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Soil Genesis and Development, Lesson 3 - Soil Forming Factors

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3.4 - Effects of Organisms on Soil Formation

Soil organisms play a vital role in the degradation of organic matter and subsequent soil humus formation. When plants die, leaves are dropped onto the soil surface where microorganisms can “attack” and decay plant tissue. The organic matter is used as an energy source for microorganisms, increasing their population in the soil. These organisms utilize easily digestible materials (like simple sugars and carbohydrates) found in the plant material, leaving more resistant materials (such as fats and waxes) behind. The material left behind is not easily decomposed; it comprises the humus found in soil.  Humus acts as a gluing agent, essentially holding primary soil particles (sand, silt, clay) together to form secondary aggregates or ‘peds’. These organisms and the humus they help create aid in the  soil development and the formation of soil horizons.

Figure 4 below illustrates the effect soil organisms, specifically vegetation, have on the creation of humus and soil formation. The figure shows the percentage of humus content tends to be greater in grassland soils, as compared to coniferous forest soils. The reason behind this observation is quite simple; dead grassland plants tend to have a somewhat neutral pH as compared to forest needles, which tend to have an acidic pH. The relatively basic pH of the grassland plants makes them easier for microorganisms to degrade and turn into humus. Oppositely, needles are more difficult for microorganisms to degrade; thus, the humus content of coniferous forest soils tends to be less than grassland soils. The acidic nature of the forest litter, however, causes acids to flow through the soil profile and help develop horizons quicker than a grassland soil. The acids can dissolve soil materials and redeposit them deeper in the soil, which helps to more quickly create horizons. Figure 4 also illustrates that humus content decreases with soil depth. This makes sense, because humus is derived from decaying plant material which originates at or near the soil surface.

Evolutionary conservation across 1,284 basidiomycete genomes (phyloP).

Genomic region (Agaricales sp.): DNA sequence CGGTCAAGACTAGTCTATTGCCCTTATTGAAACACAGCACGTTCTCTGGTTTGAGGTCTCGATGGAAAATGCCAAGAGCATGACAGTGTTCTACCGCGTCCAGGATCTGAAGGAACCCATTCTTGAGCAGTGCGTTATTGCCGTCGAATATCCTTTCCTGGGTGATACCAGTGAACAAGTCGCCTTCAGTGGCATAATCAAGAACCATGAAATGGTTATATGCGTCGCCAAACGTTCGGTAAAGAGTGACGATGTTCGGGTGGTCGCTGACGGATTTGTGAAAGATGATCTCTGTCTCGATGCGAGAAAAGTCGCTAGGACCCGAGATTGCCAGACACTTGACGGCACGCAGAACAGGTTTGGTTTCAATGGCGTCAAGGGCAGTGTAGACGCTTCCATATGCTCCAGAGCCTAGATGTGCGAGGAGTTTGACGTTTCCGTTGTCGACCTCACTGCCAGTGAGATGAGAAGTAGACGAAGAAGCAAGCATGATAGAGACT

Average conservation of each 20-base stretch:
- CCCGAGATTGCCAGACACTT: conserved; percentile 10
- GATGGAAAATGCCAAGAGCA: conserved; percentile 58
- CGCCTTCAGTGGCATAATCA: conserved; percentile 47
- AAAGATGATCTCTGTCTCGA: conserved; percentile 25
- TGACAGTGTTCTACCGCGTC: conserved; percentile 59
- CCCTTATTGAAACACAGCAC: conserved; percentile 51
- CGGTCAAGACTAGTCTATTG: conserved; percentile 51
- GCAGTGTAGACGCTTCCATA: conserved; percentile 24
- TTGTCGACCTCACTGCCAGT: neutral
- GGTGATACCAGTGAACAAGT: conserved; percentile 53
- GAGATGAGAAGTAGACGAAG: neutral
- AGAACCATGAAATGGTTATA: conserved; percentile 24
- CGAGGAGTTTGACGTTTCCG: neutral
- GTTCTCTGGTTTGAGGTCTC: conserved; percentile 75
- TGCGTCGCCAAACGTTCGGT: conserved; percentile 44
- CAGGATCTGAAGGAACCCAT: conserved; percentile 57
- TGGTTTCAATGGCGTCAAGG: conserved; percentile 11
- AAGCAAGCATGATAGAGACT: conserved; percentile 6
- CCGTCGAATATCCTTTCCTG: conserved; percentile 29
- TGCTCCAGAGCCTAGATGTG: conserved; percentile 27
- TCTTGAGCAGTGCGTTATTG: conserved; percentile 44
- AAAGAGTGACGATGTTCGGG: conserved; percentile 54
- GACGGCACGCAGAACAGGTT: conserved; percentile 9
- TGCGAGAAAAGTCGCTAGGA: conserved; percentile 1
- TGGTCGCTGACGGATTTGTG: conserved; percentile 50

Figure 4.  Humus per depth in centimeters (cm).
Image courtesy of Jim Ippolito

Figure 5.  Organic matter in forest vs. prairie soils.
Image courtesy of Jim Ippolito and Paul McDaniel

The following questions refer to Figure 5, above. Consider the surface as the top of the soil profile, note where the profile is marked as “0 depth”.  You should also note the forest soil has more horizons, thus it is more mature. 

Question 8: What causes the difference between the surface horizon in the coniferous forest  soil, (i.e., the black portion) versus grassland soil‏ (i.e., the dark brown upper portion)?

A.  Flat soil surface.
Forest litter is acidic and more resistant to degradation by microorganisms.
C.  Wind has not blown the forest litter away.
D.  The forest litter has not been disturbed by man, unlike the grassland soil.


Question 9: What causes the coniferous forest soil to develop quicker than the grassland soil‏?

A.  The forest litter has not been disturbed by man, unlike the grassland soil.
B.  The soil looked that way initially.
C.  Soils of different colors were laid down on top of one another, creating the horizons.
D.  The forest litter released some acidity, which flowed through the soil and created horizons quicker.

E.  Grassland soils do not really develop.



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